Unfortunately, there is little that can be done once this plant has wrapped itself around its host plant, especially if its your prized flower or some other desirable ornamental or herb. Pulling the dodder from its host is often futile and usually results in the stripping of the green leaves, branches, and stem tips of the ornamental. However, if you want to prevent seed production, this type of control is necessary and must be done early (before flowering).
Chemical control is extremely limited because of dodder's parasitic nature. Only Dacthal is labeled for the preemergence control of dodder. This herbicide is labeled for weed control with a number of woody and herbaceous ornamental species, but there are some sensitive species (i.e. pansy), so make sure you read and follow the label before making an application. Note: this article was written in 1992. Dacthal may no longer be available.
Dodder seeds are fairly long-lived in the soil, so do not expect elimination of this weed in one year, unless you prevent seed production the first year it infests an area. A few weeds in a landscape is often tolerated, but if it's one like dodder, relying on your ornamentals for food, it needs to be controlled.
This article originally appeared in the August 12, 1992 issue, pp. 138-139.
Texas Plant Disease Diagnostic Lab
SCIENTIFIC NAME of causal agent: Cuscuta sp.
Dodder is a term used to describe a parasitic plant in the genus Cuscuta. Dodder effects a wide range of host plants including broadleaf crops, ornamentals and weeds and some monocots. Cuscuta vines have a distinctive appearance of thin stems with small, indistinct leaves wrapping themselves around their host. Often in summer and early autumn, yellow vines will produce small fruit with the same color as the stem. Infected plants exhibit reduced vigor, growth, and crop yield.
Cuscuta is a genus of obligate, non-species specific parasitic plants with about 170 species primarily found in temperate and tropical regions. Cuscuta infects its host by extracting photosynthates and water through haustorium penetration into the hosts tissue and vascular system. Cuscuta are very poor producers of chlorophyll, making them largely dependent on host plants for nutrients. Cuscuta begin their life cycle as seeds, germinating on or near the surface of the soil during warmer seasons. Cuscuta grows as a rootless, threadlike stem in the direction of a viable host using thigmotrophic and chemosensory guidance. The seedling can produce only minor levels of chlorophyll requiring them to find a suitable host within 3-5 days before dying. After establishing itself on a host, Cuscuta will disassociate with the soil and live entirely on its host. Host interaction initiates the production of a haustorium which penetrates the host tissue and differentiates in the host xylem and phloem. Cuscuta can spread by growing onto nearby plants or through seed production in their fruit.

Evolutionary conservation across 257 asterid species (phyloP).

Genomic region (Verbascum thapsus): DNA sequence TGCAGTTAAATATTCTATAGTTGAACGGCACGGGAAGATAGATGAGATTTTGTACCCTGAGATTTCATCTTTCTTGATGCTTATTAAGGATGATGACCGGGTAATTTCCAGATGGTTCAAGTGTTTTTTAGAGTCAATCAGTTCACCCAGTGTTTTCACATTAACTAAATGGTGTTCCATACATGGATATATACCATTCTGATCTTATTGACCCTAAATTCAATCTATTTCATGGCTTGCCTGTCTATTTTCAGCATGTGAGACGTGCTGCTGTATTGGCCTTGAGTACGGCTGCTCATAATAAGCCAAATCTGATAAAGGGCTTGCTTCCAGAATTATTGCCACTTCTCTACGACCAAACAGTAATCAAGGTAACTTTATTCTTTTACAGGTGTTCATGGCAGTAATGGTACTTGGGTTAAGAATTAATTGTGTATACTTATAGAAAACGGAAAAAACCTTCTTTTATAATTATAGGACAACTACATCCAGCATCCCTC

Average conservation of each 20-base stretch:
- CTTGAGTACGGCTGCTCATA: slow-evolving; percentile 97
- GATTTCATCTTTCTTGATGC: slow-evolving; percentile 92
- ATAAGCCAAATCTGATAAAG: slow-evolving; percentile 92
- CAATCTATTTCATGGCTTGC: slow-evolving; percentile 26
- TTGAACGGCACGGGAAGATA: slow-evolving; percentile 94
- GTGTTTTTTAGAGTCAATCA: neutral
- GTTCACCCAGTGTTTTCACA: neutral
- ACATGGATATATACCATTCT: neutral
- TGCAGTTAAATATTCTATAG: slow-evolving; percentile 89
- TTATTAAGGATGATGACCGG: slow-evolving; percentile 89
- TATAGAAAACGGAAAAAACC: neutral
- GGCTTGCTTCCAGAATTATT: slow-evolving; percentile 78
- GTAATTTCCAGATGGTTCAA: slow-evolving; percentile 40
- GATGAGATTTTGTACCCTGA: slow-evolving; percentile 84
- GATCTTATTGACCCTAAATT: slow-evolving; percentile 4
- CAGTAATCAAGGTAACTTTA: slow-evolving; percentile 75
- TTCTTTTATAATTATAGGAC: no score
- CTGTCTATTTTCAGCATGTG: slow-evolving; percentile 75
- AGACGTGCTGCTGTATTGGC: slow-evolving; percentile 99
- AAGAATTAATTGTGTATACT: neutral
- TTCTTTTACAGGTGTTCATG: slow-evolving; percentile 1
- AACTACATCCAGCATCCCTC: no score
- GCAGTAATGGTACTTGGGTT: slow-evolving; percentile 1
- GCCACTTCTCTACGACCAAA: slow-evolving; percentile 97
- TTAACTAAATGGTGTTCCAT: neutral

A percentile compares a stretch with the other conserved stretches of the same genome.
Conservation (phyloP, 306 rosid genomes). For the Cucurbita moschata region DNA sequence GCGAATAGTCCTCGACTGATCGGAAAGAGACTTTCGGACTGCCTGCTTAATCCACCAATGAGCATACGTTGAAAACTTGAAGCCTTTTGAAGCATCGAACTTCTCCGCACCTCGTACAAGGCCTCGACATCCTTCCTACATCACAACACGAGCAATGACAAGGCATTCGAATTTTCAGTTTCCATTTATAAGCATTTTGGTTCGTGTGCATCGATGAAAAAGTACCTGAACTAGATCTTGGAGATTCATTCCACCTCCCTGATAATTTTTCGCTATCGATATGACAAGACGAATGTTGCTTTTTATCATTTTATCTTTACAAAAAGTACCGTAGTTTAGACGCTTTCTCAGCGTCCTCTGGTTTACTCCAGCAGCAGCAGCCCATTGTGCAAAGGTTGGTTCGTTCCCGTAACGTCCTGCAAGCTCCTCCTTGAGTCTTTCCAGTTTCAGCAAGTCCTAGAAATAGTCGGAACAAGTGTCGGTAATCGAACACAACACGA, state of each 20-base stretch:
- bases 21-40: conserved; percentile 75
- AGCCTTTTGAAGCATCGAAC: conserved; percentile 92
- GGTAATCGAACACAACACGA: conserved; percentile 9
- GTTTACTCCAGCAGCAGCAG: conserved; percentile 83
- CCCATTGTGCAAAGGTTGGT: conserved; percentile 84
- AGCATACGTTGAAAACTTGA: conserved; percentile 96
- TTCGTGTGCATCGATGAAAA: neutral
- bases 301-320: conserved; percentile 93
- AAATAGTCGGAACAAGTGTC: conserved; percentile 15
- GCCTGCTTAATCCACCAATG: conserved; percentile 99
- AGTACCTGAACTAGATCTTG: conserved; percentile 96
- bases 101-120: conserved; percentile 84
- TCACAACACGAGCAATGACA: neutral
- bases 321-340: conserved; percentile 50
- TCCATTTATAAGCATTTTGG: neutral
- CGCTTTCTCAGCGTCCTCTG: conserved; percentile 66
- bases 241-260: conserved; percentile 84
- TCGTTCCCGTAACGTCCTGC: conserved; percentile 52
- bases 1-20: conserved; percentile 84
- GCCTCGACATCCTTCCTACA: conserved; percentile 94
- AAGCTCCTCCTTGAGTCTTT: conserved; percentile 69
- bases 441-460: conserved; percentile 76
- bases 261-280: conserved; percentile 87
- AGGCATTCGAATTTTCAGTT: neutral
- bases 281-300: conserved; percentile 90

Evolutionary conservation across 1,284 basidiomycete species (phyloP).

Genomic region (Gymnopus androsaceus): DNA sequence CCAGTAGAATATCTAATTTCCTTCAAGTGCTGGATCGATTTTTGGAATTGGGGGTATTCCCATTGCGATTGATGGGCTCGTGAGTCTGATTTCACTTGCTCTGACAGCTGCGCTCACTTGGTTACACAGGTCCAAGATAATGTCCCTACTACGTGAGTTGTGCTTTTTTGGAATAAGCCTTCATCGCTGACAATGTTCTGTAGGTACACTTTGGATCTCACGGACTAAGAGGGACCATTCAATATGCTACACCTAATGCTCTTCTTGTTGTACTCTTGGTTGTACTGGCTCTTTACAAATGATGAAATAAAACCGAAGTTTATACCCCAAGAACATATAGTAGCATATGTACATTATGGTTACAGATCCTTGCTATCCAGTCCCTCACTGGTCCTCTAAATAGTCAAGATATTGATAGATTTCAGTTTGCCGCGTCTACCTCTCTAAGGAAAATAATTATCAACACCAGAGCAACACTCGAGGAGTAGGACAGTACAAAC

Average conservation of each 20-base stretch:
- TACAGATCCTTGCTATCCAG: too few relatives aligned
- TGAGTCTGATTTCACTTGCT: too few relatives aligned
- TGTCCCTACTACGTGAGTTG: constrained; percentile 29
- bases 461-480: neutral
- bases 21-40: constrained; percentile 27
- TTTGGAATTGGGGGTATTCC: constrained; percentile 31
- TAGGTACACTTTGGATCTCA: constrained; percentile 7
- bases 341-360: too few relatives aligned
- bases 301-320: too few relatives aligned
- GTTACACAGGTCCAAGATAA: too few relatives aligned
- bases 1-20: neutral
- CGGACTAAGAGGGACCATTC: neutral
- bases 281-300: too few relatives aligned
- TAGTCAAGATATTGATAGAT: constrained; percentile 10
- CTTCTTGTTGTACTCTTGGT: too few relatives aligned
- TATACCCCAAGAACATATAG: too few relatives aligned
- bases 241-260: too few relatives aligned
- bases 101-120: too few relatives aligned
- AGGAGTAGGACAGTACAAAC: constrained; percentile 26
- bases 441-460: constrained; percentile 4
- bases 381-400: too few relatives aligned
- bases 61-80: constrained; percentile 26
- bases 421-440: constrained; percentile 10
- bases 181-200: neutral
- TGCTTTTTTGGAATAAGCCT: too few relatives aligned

Avoidance and prevention are the most cost-efficient methods to control dodder infestation. Equipment should be thoroughly cleaned after use in dodder infected field. Cuscuta are most common spread through commercial means by incorporation into crop seed supply. Management of infestation can be as simple as manual removal of Cuscuta from plants when infection is confined to small areas. However, Cuscuta seeds can remain viable in the ground for over 20 years. It is best to remove Cuscuta quickly before vines begin to produce seeds. Alternative approaches require the use of selective herbicide. Preemergence herbicides have been effective in reducing early Cuscuta growth and decreasing host establishment. Pronamide is a benzamide herbicide that has shown to be successful in control Cuscuta in alfalfa when applied prior to emergence. Post emergence methods involve using contact herbicides, such as paraquat or diquat, on both Cuscuta and host.
This factsheet is authored by Brendan Mormile (PhD student)
Dr. Appel’s 2017 Fall PLPA601 students
Factsheet information for the plant health issues represented by the images on the 2018 TPDDL calendar were written by graduate students enrolled in the Department of Plant Pathology & Microbiology PLPA601 Introductory Plant Pathology course in the 2017 Fall semester (course instructor: Dr. David Appel). This exercise provides an opportunity for a high impact learning activity where the students are tasked with producing an informational output directed to the general public and to provide opportunity for the students to write.
Greater swinecress is a winter or summer annual, and sometimes biennial, broadleaf weed. It is a major problem in onion and garlic production in the low desert. Most herbicides registered for onion and garlic do not control swinecress especially in the Imperial Valley. Bromoxynil partially controls swinecress.